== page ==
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Frontiers of cancer research quiz

image of a skin cancer cell
A picture of a skin cancer cell frozen and split open, captured by electron microscopy. Image: Cell from a squamous cell carcinoma, Anne Weston/Francis Crick Institute

How much do you think you know about cancer research? To test your knowledge, we put together some science trivia from Cold Spring Harbor Laboratory’s cancer researchers. Good luck on the quiz!


Organoids are one of the new frontiers of cancer research technology, allowing researchers to study cancer cells in a more natural environment. Organoids are types of:

image of pancreatic tumor organoids in mouse Image: Tobiloba Oni/Tuveson lab
Correct! Wrong!

Organoids are tiny clumps of cells that are grown from, and resemble, tiny 3D organs (the picture above shows mouse pancreatic cancer organoids). Organoids provide a more natural setting than older, flat tissue cultures used to study how cancer cells grow, develop, and can be treated. CSHL’s newest organoid facility is currently working on growing and testing a thousand different cancer organoid models to be used as a resource for scientists worldwide. CSHL Professor and Director of Research David Spector recently used organoid technology to discover a new collection of RNA molecules that enable breast cancer metastasis.

Pancreatic cancer cells can be notoriously resistant to drug treatments, making them difficult to defeat. These cancer cells will even start “eating” their own _____ to survive.

image of mouse pancreatic cancer Image: Tuveson lab
Correct! Wrong!

Mitochondria, the powerhouses of the cell! CSHL Cancer Center Director David Tuveson and his team discovered pancreatic cancer cells can adapt to the nutrient-low environment of a tumor by consuming their own mitochondria. Scientists think this helps cancer cells redirect nutrients and energy to support cell division and avoid harmful byproducts produced by mitochondria.

Pregnancy affects a woman’s body in many ways, including by changing the risk of developing breast cancer. Researchers found women reduced their risk of developing breast cancer by 30% if they had their first child:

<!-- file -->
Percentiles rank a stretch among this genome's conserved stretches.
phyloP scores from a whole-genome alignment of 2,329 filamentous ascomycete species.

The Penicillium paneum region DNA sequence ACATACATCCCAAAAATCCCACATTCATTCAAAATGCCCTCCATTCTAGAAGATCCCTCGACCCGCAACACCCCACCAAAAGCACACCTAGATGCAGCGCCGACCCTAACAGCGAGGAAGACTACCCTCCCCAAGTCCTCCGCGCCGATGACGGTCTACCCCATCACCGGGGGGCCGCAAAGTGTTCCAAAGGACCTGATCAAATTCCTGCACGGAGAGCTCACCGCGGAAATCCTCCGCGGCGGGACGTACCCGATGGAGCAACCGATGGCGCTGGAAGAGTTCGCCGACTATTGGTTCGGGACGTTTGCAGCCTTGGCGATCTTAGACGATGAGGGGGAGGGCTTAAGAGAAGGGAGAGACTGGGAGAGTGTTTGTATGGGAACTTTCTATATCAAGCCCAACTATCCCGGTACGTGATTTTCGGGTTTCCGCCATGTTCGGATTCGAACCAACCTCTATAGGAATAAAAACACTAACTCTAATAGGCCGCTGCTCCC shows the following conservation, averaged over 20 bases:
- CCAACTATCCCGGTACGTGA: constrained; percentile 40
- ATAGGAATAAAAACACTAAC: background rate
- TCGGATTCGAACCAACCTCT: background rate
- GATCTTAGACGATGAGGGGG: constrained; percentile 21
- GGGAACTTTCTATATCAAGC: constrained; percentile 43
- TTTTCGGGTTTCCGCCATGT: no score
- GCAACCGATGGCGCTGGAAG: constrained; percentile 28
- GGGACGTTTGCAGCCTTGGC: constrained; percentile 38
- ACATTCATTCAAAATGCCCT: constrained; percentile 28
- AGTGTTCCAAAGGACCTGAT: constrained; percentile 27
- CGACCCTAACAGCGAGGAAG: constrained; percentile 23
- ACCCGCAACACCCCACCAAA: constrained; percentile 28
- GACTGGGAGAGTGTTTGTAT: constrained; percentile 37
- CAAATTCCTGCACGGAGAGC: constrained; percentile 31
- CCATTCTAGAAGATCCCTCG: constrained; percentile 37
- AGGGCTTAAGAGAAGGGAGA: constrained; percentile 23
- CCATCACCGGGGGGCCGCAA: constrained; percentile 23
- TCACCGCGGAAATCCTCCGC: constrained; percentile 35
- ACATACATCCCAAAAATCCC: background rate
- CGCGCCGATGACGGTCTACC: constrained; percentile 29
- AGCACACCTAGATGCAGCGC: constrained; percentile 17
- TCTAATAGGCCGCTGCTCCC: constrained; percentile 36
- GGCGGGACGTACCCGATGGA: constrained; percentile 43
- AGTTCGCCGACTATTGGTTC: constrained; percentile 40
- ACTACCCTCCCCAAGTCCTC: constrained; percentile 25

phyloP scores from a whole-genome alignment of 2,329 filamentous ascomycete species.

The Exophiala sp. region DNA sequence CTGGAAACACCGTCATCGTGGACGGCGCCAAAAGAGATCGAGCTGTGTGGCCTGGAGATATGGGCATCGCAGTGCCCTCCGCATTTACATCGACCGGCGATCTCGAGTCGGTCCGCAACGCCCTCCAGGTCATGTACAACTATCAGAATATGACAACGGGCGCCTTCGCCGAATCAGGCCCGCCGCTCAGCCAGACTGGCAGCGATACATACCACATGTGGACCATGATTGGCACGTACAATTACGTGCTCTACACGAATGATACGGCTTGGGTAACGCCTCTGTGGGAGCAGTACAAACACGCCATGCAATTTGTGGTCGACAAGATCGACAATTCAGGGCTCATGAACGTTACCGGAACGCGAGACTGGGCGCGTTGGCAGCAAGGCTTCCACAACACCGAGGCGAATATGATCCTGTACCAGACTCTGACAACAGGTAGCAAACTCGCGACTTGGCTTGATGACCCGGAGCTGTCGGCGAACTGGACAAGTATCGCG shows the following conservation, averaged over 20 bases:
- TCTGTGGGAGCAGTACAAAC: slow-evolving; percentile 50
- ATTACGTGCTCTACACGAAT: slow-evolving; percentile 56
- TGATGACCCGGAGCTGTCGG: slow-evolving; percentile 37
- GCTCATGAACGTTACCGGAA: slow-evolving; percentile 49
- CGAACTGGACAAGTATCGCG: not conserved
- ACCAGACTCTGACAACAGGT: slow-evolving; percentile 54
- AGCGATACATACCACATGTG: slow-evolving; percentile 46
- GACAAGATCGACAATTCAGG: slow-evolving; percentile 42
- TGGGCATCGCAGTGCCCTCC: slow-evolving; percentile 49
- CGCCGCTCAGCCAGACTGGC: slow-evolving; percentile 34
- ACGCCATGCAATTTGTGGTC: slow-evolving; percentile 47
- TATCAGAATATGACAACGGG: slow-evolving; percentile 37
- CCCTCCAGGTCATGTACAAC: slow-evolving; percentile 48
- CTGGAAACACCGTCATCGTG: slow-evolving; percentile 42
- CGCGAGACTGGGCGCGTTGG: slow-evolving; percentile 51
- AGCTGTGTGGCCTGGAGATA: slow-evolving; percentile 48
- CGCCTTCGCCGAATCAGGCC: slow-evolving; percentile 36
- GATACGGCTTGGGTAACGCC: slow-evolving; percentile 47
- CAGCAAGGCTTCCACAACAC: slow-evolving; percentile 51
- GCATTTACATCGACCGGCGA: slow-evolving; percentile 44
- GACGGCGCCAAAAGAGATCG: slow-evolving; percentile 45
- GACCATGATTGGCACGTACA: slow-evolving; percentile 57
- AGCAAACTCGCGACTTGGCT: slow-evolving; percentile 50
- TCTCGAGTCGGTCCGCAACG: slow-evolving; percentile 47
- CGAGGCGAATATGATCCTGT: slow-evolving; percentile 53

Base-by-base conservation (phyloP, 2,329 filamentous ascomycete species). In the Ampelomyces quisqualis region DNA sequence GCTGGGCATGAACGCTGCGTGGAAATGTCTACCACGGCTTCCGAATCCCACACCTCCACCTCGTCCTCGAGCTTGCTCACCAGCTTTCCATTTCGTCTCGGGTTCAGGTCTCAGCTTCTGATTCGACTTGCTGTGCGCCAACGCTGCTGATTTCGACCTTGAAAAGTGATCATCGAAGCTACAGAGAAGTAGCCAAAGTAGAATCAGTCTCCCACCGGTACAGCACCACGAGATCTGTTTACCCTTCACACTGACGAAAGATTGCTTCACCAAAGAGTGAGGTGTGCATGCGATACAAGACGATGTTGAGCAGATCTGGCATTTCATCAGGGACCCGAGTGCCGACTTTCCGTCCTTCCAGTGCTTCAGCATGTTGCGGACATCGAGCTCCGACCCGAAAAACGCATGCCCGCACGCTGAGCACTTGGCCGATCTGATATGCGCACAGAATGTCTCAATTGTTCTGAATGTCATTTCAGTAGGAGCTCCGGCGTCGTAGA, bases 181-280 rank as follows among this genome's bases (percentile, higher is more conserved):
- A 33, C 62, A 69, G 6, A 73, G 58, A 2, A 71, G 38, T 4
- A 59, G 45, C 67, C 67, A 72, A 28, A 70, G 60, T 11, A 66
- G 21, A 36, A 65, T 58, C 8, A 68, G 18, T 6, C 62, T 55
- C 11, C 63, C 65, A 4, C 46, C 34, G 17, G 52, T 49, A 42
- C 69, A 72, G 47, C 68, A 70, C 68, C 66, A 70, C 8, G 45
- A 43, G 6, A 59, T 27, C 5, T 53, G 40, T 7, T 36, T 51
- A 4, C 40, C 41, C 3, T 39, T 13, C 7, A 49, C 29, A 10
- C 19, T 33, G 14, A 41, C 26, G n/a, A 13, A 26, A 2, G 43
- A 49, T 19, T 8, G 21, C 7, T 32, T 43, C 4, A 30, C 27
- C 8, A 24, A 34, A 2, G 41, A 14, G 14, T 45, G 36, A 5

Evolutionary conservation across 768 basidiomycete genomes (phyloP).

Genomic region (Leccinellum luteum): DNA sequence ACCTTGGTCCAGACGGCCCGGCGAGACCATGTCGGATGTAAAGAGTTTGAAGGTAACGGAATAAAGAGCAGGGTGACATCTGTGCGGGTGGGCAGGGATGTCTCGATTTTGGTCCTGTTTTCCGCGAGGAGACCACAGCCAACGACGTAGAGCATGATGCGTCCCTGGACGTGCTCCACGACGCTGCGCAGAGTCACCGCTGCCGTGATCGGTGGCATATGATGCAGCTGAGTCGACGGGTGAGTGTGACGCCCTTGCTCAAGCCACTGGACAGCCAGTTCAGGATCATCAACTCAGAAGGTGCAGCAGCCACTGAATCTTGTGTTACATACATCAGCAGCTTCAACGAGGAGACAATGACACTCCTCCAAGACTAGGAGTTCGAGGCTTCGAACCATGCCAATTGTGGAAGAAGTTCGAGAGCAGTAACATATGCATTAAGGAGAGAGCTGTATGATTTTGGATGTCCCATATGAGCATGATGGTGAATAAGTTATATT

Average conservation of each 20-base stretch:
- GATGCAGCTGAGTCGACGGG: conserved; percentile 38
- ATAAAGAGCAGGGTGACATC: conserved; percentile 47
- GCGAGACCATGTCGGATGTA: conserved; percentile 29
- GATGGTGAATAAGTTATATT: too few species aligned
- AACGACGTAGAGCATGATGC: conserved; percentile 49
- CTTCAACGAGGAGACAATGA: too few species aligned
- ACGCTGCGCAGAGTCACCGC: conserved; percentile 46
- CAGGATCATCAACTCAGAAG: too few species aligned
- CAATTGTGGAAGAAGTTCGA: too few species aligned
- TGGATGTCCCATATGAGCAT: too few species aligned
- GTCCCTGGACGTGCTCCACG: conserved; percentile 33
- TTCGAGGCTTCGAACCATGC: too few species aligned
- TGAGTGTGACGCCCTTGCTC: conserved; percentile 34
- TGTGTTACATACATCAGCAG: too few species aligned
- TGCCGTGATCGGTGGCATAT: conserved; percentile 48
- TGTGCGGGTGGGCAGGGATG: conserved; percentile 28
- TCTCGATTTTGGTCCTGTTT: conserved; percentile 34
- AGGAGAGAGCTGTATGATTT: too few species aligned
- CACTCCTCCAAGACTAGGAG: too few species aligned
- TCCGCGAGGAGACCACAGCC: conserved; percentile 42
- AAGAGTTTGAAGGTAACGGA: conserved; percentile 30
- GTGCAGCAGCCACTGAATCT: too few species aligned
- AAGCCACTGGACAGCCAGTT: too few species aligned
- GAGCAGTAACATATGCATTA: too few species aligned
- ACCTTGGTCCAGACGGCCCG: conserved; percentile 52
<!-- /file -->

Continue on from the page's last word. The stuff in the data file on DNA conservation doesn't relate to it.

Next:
photo of a sonogram with pregnancy test stick Image: © Ramona Heim –
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CSHL Associate Professor Camila dos Santos is tracking down the changes induced by pregnancy that prevent cells from turning cancerous. She discovered pregnancy reprograms breast cells to turn off a cancer gene and turn on a gene that shunts its growth. That reprogramming happens best at younger ages. Watch her “Cocktails and Chromosomes” talk to learn more.

Cancer was the second-highest cause of death in the US. Which type of cancer causes more death than any other cancer in the US every year?

illustration of xray of a human body Image: © SciePro –
Correct! Wrong!

According to the Centers for Disease Control and Prevention, lung cancer led cancer deaths in the US with over 139,000 deaths in 2019. That’s almost a quarter of all US cancer deaths that year. CSHL Visiting Scientist Raffaella Sordella recently discovered a new way to combat chemotherapy drug resistance common to some types of lung cancer.

Acute myeloid leukemia (AML) is a deadly blood cancer that can divide and spread quickly. Researchers discovered these cancer cells achieve such rapid growth by becoming dependent or “addicted” to:

wordcloud illustration related to addiction Image: © JJAVA –
Correct! Wrong!

Like other cancers, AML cells divide out of control. CSHL Fellow Lingbo Zhang discovered these cells depend on vitamin B6 to produce the energy needed for all that growth and replication.

Frontiers of cancer research quiz

illustration of human organs as characters

Thanks for taking our cancer quiz! If you want to learn more about cancer and the Laboratory’s research, check out the CSHL Cancer Center website and the latest research published by the Cancer Center faculty.

Image: © asantosg –

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